Around the web: Alec Baldwin’s fake painting, art by political prisoners, and why do people touch art?
Unauthorized touching makes some museums a multi-sensory experience–but why do museum-goers do it?
- A team of archeologists from the University of Cincinnati recently discovered an intricately carved sealstone that “will change the way that prehistoric art is viewed.”
- The National Gallery in London will be exhibiting a survey of black & white paintings exploring why artists from the 14th through 20th centuries have chosen to create monochrome works.
- Research shows that while people can recognize corporate logos, they are terrible at recreating them as drawings.
- Lost works by Cornelia Gurlitt, a largely unknown Expressionist artist who served as field nurse on the Eastern front during WWII, were discovered hidden in the secret collection of an art dealer who worked with the Nazis.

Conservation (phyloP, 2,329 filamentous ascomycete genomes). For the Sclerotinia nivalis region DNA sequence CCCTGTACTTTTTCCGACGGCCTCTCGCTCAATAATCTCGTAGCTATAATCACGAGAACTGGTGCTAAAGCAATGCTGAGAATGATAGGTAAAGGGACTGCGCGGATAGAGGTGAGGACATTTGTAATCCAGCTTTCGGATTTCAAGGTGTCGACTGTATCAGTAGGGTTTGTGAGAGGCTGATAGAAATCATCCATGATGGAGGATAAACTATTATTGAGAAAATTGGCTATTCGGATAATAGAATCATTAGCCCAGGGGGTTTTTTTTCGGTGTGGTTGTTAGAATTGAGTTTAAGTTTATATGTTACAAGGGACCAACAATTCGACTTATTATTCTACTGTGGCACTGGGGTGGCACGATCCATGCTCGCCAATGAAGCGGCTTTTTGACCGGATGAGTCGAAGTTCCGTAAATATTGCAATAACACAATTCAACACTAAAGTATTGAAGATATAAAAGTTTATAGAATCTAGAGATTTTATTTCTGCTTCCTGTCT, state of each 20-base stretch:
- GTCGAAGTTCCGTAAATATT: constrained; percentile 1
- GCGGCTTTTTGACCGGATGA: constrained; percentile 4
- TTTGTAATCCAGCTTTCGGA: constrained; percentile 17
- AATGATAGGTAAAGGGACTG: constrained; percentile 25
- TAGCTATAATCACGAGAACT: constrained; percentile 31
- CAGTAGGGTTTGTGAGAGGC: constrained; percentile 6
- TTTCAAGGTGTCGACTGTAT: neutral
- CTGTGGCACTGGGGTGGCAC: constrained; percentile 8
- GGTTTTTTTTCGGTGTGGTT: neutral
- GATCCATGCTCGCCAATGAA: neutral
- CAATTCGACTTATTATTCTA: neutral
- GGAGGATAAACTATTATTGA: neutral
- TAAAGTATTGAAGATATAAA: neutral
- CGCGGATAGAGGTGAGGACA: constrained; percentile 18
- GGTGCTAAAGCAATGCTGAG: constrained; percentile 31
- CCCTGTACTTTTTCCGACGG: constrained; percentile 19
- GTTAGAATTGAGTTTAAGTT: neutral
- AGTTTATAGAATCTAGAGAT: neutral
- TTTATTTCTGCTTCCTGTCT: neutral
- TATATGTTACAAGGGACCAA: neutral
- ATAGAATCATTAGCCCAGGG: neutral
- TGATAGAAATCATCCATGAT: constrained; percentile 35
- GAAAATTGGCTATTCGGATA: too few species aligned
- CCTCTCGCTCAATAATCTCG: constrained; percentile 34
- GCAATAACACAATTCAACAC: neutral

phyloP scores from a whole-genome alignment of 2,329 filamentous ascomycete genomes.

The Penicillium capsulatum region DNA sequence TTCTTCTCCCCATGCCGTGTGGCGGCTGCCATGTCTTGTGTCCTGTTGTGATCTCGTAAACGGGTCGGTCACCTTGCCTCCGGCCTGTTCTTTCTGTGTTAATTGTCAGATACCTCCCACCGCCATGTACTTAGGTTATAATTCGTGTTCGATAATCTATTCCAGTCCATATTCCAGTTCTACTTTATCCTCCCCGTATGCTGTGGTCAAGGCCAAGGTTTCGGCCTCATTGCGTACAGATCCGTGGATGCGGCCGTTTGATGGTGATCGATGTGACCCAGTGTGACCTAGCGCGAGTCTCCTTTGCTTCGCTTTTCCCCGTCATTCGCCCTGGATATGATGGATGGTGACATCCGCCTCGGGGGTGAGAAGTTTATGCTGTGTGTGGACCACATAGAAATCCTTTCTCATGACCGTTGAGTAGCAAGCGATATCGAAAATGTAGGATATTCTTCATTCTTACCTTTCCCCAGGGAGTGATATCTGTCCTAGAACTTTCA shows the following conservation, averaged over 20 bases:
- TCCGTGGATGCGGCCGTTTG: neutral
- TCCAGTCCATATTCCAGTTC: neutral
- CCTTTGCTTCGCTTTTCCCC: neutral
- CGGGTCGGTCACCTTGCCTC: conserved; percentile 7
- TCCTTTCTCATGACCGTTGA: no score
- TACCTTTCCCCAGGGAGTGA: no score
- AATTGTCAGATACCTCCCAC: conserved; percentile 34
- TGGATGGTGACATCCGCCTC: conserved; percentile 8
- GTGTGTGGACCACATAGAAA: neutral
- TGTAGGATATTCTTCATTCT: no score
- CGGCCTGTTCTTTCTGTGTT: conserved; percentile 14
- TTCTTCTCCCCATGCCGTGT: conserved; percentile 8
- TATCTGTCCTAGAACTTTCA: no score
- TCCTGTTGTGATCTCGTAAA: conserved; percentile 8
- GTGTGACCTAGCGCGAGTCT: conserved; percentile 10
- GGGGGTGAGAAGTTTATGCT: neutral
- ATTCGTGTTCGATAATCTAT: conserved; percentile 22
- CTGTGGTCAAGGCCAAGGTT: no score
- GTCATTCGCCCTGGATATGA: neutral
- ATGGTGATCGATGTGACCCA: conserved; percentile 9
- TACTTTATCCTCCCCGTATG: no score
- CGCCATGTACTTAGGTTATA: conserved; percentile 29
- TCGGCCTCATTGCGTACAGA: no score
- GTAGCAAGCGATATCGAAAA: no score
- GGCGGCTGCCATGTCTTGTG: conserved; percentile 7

- Actor Alec Baldwin and gallerist Mary Boone settled a dispute over a faked painting.
- The International Red Cross and Red Crescent Museum contains 360 art objects made by political prisoners and given to International Committee of Red Cross delegates.
- A photographer recreates George Tooker’s 1950 painting The Subway with photographs of diverse New Yorkers.
- Are you a collector looking to buy art? Great news: AI can now detect forged drawings and sketches.
- A conservator at the Nelson-Atkins Museum discovered a 128-year-old grasshopper stuck in a Van Gogh painting.
- The pop-up museum trend continues: The Museum of Selfies opens this January and explores the history of self-representation–and provides opportunities to join the surprisingly long history of the selfie.
- Recently discovered Holocene period rock carvings show the earliest depictions of dogs on leashes.
- A missing piece of a Magritte painting was discovered after its canvas was found to have been recycled and used for another painting.